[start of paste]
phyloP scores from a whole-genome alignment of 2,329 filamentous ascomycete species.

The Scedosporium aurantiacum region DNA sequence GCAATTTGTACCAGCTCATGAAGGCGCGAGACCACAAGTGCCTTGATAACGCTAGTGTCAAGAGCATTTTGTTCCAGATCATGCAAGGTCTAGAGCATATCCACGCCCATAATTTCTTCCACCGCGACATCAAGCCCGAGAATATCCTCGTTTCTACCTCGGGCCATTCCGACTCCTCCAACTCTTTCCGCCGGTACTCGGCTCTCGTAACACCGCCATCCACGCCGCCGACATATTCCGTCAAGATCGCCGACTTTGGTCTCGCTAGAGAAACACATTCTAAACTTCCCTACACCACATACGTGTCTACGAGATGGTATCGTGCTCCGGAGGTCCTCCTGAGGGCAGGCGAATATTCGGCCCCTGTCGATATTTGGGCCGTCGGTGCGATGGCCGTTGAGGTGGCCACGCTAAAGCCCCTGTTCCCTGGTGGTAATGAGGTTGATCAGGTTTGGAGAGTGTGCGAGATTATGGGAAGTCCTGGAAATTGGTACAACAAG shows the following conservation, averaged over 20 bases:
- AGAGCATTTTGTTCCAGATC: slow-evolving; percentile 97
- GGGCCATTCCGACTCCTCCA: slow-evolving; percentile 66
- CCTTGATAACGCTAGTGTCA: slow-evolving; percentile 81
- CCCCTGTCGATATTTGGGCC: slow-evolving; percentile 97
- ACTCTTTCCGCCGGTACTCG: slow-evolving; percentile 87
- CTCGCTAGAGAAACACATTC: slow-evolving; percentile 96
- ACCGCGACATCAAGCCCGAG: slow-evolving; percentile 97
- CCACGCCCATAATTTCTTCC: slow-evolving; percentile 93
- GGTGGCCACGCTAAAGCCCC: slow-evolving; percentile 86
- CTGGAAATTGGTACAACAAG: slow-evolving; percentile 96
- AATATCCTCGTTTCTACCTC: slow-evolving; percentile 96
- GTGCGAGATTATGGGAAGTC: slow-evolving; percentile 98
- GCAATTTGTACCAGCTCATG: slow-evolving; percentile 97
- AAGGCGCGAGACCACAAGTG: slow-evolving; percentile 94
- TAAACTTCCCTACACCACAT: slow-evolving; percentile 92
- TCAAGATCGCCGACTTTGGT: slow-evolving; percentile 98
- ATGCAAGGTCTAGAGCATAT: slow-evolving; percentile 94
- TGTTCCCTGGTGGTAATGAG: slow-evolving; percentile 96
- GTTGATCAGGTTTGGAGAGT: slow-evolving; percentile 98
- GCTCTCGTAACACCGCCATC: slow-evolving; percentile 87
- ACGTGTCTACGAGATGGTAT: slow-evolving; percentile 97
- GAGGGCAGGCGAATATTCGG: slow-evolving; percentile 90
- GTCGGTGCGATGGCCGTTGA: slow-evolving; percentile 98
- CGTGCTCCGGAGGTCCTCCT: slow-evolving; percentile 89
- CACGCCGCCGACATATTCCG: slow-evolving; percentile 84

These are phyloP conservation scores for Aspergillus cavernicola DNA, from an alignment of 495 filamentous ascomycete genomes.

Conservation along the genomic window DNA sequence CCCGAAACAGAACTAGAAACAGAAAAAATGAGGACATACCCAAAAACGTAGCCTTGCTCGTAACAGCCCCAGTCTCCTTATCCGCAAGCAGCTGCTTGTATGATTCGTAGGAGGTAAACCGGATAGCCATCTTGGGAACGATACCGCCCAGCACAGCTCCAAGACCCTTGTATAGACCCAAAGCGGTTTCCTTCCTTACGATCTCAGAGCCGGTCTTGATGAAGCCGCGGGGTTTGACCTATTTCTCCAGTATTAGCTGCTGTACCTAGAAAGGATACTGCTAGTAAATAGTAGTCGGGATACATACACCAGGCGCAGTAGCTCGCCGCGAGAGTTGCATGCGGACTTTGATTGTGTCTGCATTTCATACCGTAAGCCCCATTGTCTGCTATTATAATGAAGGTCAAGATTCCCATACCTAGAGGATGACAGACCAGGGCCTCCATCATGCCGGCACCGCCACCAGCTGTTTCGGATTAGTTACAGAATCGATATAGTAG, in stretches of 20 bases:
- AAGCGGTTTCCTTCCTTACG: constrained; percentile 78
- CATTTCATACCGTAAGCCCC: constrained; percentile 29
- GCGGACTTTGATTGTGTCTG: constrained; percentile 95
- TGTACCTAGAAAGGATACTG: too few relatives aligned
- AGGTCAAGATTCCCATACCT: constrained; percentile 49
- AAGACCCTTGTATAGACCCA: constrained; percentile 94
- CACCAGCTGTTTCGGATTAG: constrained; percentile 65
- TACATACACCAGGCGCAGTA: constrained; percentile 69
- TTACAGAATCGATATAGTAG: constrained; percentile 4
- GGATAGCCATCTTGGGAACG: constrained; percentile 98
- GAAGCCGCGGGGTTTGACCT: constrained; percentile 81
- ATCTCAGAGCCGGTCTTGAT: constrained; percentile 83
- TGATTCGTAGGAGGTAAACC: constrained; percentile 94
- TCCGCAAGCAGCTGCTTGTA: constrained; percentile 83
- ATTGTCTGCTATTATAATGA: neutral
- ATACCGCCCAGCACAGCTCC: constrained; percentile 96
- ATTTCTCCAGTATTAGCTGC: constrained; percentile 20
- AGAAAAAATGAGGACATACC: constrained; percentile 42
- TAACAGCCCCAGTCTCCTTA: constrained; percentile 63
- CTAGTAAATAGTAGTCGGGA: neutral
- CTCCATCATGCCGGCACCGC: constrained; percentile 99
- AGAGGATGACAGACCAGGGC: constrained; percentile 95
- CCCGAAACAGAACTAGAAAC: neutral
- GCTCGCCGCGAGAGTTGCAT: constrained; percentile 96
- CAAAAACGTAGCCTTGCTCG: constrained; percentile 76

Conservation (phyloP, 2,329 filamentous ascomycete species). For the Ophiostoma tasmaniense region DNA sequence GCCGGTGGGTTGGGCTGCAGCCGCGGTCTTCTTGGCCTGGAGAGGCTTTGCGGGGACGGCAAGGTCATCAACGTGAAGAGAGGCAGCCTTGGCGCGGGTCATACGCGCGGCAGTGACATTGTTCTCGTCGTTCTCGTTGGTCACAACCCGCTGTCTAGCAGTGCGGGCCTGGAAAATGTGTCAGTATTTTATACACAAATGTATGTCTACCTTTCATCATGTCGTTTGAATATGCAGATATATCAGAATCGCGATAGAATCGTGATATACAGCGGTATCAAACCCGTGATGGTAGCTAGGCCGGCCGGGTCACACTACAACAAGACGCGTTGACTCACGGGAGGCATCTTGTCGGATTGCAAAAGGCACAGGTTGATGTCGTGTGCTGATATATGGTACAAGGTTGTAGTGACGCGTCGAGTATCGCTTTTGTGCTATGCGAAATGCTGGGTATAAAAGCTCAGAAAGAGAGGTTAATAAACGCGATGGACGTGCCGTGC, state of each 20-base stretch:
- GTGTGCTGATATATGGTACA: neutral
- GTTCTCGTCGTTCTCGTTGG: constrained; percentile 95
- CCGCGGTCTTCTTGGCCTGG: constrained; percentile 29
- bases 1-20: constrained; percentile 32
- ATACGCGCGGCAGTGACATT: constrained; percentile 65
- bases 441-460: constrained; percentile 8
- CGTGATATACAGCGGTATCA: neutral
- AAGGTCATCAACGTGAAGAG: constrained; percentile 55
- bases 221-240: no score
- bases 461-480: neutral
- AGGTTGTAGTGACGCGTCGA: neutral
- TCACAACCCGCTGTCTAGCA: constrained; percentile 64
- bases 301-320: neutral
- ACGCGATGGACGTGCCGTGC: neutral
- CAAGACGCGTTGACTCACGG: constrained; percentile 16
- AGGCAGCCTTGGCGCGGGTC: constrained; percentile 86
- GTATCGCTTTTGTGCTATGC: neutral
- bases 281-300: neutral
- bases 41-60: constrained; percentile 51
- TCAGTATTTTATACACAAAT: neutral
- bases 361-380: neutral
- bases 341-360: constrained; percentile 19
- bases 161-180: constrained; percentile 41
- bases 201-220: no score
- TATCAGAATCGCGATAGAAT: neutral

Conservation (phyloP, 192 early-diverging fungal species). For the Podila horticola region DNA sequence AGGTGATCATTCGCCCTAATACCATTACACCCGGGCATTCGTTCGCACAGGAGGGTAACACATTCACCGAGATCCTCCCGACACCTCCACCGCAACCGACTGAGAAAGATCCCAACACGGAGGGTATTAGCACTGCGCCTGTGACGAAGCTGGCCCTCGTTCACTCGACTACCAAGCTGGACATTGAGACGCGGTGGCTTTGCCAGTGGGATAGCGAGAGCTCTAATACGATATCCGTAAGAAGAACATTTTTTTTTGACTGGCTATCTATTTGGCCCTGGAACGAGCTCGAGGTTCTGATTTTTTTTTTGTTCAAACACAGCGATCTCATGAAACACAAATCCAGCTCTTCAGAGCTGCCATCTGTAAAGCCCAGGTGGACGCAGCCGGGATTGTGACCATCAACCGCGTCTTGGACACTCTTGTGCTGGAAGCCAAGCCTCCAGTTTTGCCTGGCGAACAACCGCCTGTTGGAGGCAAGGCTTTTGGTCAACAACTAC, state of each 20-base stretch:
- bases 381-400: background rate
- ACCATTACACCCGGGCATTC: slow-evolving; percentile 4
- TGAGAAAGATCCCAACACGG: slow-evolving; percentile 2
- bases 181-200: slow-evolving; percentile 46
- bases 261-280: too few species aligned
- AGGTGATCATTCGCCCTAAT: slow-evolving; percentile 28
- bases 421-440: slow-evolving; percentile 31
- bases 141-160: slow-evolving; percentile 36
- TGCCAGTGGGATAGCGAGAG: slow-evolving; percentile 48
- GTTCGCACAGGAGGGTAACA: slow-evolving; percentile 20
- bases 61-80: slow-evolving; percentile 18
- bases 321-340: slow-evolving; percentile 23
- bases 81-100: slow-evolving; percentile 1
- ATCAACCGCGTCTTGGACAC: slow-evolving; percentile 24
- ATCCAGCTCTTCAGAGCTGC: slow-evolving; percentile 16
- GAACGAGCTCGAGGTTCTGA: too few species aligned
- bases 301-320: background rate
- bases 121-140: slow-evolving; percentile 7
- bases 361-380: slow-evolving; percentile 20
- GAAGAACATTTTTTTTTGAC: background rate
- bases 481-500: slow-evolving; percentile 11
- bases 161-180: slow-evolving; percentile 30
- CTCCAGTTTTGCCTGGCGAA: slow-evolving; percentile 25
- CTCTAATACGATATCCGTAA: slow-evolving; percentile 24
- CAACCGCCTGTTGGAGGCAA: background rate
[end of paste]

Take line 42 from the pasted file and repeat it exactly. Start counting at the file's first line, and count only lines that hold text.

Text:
- TGATTCGTAGGAGGTAAACC: constrained; percentile 94